A unique financial technology startup hub housed at the Tel Aviv Stock Exchange aims to put Israel on the global map in the hot field of fintech.

Officially opening at the end of July following a launch party on June 29, The Floor will host 25 fintech companies at a time, developing technologies for digital banking and payments, capital markets, big-data analytics, blockchain (the technology behind cryptocurrency), banking IoT, compliance and anti-fraud.

Among The Floor’s founders are some of the world’s largest banks: RBS, Banco Santander, HSBC and Intesa Sanpaolo. Accenture, Intel and KPMG are strategic partners. The Chinese-Israeli Pando Group plans to invest up to $250 million in Israeli startups in The Floor, beginning with a preliminary $2 million seed investment.

“We have an international focus,” says The Floor CEO Avi Cohen, formerly a scout for fintech and retail-tech for the British government.

“When we were looking to set up the hub, we noticed that the Israeli ecosystem doesn’t have the advantage of a local presence of multiple international banks, so we are trying to bring those banks to Israel as our partners.”

The IVC Research Center identifies 477 fintech companies in Israel, accounting for 7 percent of all active Israeli companies.

“Israel is in a fairly good stage as a fintech hotspot aside from the US and UK and some parts of Asia, but the challenge is that we’re not London and can’t go across the street to meet with banks and multiple financial institutions. Yet fintech startups must think global from day one, and we must look toward Asia,” says Cohen.

The Floor is housed in the Tel Aviv Stock Exchange building, shown here. Photo by Mor Dagan
The Floor is housed in the Tel Aviv Stock Exchange building, shown here. Photo by Mor Dagan

Also housed in the 800-square-meter space will be a fintech innovation lab established by the Intel Ingenuity Partner Program as an extension of its IoT lab network.

“Having a focused and funded effort that can help the local innovative financial-sector startups is a big win for Israel, for the startups and most importantly for the financial world that needs new and innovative technology to address a smart and connected world,” said Guy Bar-Ner, Intel’s southern Europe direct channel sales director.

Intel is one of the world’s biggest investors in fintech aside from banks, as its technologies are embedded in virtually everything related to banking.

“The synergy of Intel new technologies, major banks and startups has the potential to generate a huge impact on the fintech industry,” adds Roy Ramon, managing director for Intel’s Ingenuity Partner Program. “Intel is planning to showcase some of the new technologies at The Floor.”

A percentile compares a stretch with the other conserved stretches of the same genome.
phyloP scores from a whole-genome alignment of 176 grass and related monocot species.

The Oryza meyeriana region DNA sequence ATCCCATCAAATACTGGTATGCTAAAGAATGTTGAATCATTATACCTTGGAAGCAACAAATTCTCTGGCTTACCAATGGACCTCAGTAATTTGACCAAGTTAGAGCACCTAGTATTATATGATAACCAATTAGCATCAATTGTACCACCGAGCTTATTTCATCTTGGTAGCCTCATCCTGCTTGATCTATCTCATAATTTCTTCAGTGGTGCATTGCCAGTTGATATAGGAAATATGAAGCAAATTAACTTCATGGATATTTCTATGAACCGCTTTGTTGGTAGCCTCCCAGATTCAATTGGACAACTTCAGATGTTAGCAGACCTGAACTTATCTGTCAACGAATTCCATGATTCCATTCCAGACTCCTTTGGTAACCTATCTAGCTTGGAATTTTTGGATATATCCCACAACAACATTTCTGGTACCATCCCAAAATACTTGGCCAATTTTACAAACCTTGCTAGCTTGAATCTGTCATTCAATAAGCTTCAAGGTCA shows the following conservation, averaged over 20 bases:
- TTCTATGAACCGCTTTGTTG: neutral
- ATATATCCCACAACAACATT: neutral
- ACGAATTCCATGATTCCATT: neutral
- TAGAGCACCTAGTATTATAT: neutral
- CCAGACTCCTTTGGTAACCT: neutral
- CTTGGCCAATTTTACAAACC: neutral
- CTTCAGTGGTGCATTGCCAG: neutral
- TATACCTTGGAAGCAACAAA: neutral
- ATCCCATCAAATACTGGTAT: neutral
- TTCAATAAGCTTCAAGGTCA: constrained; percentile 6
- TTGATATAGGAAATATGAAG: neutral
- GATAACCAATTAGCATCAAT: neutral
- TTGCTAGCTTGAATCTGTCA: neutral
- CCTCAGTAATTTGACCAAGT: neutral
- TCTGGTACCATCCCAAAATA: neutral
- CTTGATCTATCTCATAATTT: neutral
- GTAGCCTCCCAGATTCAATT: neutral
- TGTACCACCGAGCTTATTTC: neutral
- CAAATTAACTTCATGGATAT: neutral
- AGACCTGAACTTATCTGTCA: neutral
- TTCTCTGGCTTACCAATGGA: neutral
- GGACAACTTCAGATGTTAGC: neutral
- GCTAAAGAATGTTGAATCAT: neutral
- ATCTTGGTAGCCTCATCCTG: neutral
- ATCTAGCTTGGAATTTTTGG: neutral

Cohen says Intel will provide The Floor startups another point of access, mentorship, and the opportunity to engage with Intel senior engineers in and out of Israel.

Cohen cofounded The Floor’s parent company, Fintech Next, in 2015 with serial entrepreneur and lawyer Gil Devora and financial-services veteran Moises Cohen. Their goal was to boost Israel as the next global fintech capital. The Floor is its flagship initiative.

From left, Sharon Futterman, director of business development for IoT Intel Israel; Maxine Fassberg, head of Intel Israel; Gil Devora, director of The Floor; Tel Aviv Mayor Ron Huldai; and Ramon Roy, director of Intel’s IoT startup accelerator at The Floor. Photo by Roy Pernik
From left, Sharon Futterman, director of business development for IoT Intel Israel; Maxine Fassberg, head of Intel Israel; Gil Devora, director of The Floor; Tel Aviv Mayor Ron Huldai; and Ramon Roy, director of Intel’s IoT startup accelerator at The Floor. Photo by Roy Pernik

“We don’t have a Wall Street in Tel Aviv,” Cohen points out. “The stock exchange caters to that need and is strategically located next to Rothschild Boulevard, otherwise known as Silicon Boulevard.”

And, he adds, “Being a fintech hub, this is an ideal location for us, as the stock exchange has always been the center of the Israeli financial industry. Being located at the heart of the stock exchange building will provide added value for The Floor’s partners and entrepreneurs and will strengthen the positioning of the hub as one of the main access points to fintech entrepreneurship in Israel.”

The lease is for five years with an option to extend for three additional years.

“The Israeli stock exchange welcomes The Floor to its new building,” said Tel Aviv Stock Exchange Deputy CEO Gal Landau-Yaari. “We believe that the stock exchange is a natural home for the intersection of the financial industry and the Israeli tech and innovation market, and we hope that The Floor’s startup companies will be able to grow and develop, and eventually join the stock exchange as traded companies.”

Eventually, says Cohen, The Floor may be expanded to an Asian country, probably China.

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